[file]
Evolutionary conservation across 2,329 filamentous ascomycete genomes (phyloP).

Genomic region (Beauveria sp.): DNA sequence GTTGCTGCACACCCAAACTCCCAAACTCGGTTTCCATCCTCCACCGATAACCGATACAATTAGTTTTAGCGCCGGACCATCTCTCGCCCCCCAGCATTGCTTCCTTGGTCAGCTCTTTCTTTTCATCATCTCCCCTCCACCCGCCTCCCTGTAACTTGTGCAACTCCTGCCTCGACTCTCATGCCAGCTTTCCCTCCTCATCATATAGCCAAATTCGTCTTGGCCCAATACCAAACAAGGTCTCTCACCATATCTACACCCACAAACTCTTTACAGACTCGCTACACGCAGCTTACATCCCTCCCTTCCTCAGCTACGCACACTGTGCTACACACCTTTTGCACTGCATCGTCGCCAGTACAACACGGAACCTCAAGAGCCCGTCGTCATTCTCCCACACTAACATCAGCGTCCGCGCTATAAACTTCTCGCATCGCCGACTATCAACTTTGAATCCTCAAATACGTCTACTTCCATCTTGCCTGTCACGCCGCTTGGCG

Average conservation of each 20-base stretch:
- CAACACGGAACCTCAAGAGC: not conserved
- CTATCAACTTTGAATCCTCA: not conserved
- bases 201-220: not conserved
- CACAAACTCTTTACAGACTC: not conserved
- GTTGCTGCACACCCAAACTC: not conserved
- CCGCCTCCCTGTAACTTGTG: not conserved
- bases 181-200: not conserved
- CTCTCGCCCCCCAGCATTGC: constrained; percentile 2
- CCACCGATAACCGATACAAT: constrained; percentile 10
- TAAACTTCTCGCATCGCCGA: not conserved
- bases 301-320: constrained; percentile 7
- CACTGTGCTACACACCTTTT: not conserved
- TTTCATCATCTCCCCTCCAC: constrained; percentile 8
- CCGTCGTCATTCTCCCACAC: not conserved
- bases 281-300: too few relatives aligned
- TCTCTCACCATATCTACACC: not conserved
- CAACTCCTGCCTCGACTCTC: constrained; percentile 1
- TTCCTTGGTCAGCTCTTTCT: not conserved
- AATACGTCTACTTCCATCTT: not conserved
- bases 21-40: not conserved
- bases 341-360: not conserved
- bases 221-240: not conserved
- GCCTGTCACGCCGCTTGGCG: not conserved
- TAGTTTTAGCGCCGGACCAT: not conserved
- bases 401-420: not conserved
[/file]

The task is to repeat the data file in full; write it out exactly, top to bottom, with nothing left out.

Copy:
Evolutionary conservation across 2,329 filamentous ascomycete genomes (phyloP).

Genomic region (Beauveria sp.): DNA sequence GTTGCTGCACACCCAAACTCCCAAACTCGGTTTCCATCCTCCACCGATAACCGATACAATTAGTTTTAGCGCCGGACCATCTCTCGCCCCCCAGCATTGCTTCCTTGGTCAGCTCTTTCTTTTCATCATCTCCCCTCCACCCGCCTCCCTGTAACTTGTGCAACTCCTGCCTCGACTCTCATGCCAGCTTTCCCTCCTCATCATATAGCCAAATTCGTCTTGGCCCAATACCAAACAAGGTCTCTCACCATATCTACACCCACAAACTCTTTACAGACTCGCTACACGCAGCTTACATCCCTCCCTTCCTCAGCTACGCACACTGTGCTACACACCTTTTGCACTGCATCGTCGCCAGTACAACACGGAACCTCAAGAGCCCGTCGTCATTCTCCCACACTAACATCAGCGTCCGCGCTATAAACTTCTCGCATCGCCGACTATCAACTTTGAATCCTCAAATACGTCTACTTCCATCTTGCCTGTCACGCCGCTTGGCG

Average conservation of each 20-base stretch:
- CAACACGGAACCTCAAGAGC: not conserved
- CTATCAACTTTGAATCCTCA: not conserved
- bases 201-220: not conserved
- CACAAACTCTTTACAGACTC: not conserved
- GTTGCTGCACACCCAAACTC: not conserved
- CCGCCTCCCTGTAACTTGTG: not conserved
- bases 181-200: not conserved
- CTCTCGCCCCCCAGCATTGC: constrained; percentile 2
- CCACCGATAACCGATACAAT: constrained; percentile 10
- TAAACTTCTCGCATCGCCGA: not conserved
- bases 301-320: constrained; percentile 7
- CACTGTGCTACACACCTTTT: not conserved
- TTTCATCATCTCCCCTCCAC: constrained; percentile 8
- CCGTCGTCATTCTCCCACAC: not conserved
- bases 281-300: too few relatives aligned
- TCTCTCACCATATCTACACC: not conserved
- CAACTCCTGCCTCGACTCTC: constrained; percentile 1
- TTCCTTGGTCAGCTCTTTCT: not conserved
- AATACGTCTACTTCCATCTT: not conserved
- bases 21-40: not conserved
- bases 341-360: not conserved
- bases 221-240: not conserved
- GCCTGTCACGCCGCTTGGCG: not conserved
- TAGTTTTAGCGCCGGACCAT: not conserved
- bases 401-420: not conserved